Notwithstanding the EC’s putting its supposedly best foot forward, the Left Front has, this time too, won a massive victory, winning more than a three-quarters majority. It has captured 36 more seatsthan in 2001 and obtained more than 50 per cent of the votes cast as against its tally of 48 per cent last time. The poll results are consequently a disappointment as much for the opposition parties as for some sections of performing psephologists.

In the face of this experience, perhaps the EC itself will be in an introspective mood. A few observations made by the chief election commissioner (CEC) seem to suggest that he already feels the need for such rethinking. India is a huge, complex country. A single model of electoral behaviour is most illsuited to capture the complexities of the land and its people. To proceed on the basis of hearsay and preconceived notions can only leave the EC with egg on its face.


Finally, it is important that the results of the elections in the state are examined with dispassion and an objective frame of mind. One feels sorry for the opposition parties. The pathetic faith they reposed on the EC to do the job for them has proved self-defeating. The West Bengal electorate does not consist of fools; they expect from the opposition which aspires to come to power to present a coherent alternative programme. Neither the Congress nor the Trinamool Congress had any; they had no prescriptions for the state barring the shouting about rigged polls. Even had the Congress and the Trinamool Congress combined to fight the poll as in 2001, they might have perhaps obtained another 40 seats, the Left Front would still have enjoyed a comfortable victory. This year’s poll proved the point once more: in the radical climate of West Bengal, the BJP’s lotus is unlikely to bloom in the foreseeable future.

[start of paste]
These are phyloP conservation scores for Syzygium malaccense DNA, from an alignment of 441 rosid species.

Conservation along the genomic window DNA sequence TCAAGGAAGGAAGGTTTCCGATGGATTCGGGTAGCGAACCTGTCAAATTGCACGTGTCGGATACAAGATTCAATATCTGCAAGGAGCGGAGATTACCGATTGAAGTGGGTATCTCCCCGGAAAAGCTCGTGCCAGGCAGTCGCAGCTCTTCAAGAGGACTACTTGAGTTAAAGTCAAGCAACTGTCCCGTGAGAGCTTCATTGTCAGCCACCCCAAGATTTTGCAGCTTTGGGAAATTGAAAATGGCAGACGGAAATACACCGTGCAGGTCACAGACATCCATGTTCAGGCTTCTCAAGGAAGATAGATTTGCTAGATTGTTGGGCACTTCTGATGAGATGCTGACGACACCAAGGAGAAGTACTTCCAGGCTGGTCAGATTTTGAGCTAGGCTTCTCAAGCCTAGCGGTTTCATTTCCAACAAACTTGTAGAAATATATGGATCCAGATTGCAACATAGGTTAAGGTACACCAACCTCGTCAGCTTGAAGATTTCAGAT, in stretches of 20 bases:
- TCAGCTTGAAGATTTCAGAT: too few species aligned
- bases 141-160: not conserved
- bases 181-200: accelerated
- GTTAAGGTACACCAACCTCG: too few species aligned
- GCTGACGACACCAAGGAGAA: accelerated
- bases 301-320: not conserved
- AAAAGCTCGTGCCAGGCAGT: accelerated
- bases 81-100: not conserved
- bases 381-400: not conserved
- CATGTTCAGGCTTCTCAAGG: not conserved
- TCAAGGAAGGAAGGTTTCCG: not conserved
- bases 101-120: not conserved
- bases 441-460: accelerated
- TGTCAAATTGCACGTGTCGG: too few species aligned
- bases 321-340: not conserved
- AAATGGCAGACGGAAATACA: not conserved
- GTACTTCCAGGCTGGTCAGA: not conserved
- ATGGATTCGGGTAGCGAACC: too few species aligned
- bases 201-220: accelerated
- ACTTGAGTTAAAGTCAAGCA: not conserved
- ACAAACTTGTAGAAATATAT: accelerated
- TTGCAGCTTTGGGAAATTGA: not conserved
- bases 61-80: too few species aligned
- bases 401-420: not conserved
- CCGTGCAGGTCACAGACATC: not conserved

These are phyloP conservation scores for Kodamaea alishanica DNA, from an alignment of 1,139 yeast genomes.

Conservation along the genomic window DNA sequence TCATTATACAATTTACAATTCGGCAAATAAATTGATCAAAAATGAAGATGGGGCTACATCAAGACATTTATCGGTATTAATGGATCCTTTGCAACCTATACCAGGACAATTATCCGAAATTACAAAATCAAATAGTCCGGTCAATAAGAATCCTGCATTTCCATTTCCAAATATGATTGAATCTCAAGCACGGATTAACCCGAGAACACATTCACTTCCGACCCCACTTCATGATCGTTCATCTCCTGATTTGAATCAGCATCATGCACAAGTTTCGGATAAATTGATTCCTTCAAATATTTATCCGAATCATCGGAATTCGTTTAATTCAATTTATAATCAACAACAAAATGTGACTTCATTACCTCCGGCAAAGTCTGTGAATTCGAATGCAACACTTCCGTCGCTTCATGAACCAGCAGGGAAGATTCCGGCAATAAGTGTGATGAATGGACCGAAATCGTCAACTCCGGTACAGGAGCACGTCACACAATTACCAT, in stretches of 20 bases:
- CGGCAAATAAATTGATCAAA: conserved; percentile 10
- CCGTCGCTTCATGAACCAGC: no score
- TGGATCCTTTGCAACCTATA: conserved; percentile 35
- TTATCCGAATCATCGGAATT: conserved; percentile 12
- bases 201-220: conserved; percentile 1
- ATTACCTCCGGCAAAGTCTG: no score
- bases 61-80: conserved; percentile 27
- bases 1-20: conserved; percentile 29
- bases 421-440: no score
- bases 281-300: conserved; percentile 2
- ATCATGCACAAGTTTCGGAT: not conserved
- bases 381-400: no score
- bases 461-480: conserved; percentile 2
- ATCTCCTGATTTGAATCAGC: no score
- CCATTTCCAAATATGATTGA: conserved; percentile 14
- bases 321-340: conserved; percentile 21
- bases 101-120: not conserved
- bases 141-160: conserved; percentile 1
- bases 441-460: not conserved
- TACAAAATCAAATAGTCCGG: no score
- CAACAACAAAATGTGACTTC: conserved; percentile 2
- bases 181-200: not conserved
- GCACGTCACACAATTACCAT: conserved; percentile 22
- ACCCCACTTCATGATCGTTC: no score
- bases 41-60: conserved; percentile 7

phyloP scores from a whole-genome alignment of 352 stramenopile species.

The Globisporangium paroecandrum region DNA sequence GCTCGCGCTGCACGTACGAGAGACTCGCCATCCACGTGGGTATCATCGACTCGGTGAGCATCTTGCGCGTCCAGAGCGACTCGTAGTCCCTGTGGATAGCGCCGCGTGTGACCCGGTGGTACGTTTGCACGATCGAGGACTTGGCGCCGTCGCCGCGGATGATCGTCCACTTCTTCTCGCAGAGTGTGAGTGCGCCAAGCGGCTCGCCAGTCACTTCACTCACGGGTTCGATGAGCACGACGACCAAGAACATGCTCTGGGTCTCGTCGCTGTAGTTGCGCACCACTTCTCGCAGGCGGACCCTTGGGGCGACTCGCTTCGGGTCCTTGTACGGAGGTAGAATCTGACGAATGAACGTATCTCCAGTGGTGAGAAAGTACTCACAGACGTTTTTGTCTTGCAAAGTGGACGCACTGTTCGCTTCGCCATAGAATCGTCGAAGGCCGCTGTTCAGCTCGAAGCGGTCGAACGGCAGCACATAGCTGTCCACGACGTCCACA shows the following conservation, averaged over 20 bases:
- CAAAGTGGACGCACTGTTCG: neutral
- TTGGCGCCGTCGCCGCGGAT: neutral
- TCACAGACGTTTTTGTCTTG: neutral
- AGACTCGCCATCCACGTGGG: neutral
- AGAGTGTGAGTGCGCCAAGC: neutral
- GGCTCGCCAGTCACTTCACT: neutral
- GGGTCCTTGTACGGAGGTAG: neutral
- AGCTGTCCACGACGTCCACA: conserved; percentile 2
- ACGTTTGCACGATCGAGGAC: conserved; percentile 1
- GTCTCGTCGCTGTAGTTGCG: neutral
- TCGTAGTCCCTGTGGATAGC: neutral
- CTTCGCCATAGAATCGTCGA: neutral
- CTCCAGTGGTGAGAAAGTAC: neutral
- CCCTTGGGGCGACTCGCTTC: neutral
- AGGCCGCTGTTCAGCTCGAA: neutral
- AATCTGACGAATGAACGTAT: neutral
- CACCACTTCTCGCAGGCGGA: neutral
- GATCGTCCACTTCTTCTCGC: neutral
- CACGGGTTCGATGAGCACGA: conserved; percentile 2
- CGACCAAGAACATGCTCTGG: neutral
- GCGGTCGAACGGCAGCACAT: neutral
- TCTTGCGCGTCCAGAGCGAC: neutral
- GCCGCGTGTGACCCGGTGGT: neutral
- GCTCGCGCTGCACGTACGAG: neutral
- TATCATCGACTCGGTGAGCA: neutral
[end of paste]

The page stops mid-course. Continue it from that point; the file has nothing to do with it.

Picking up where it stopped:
At the other end, the Left Front has retained its overwhelming support base amongst the state’s rural poor, including in the tribal belt. In a few districts such as Burdwan and Hooghly, significant sections of the middle peasantry too have opted for the Front. The Front also by and large continues to enjoy the confidence of the organised working class as well as of major segments of the urban poor and lower middle classes. Class alignments in the state therefore for the present remain more or less frozen. The scale of its victory could induce the Left Front into a kind of euphoria. It is however relevant to draw attention to a number of emerging facts: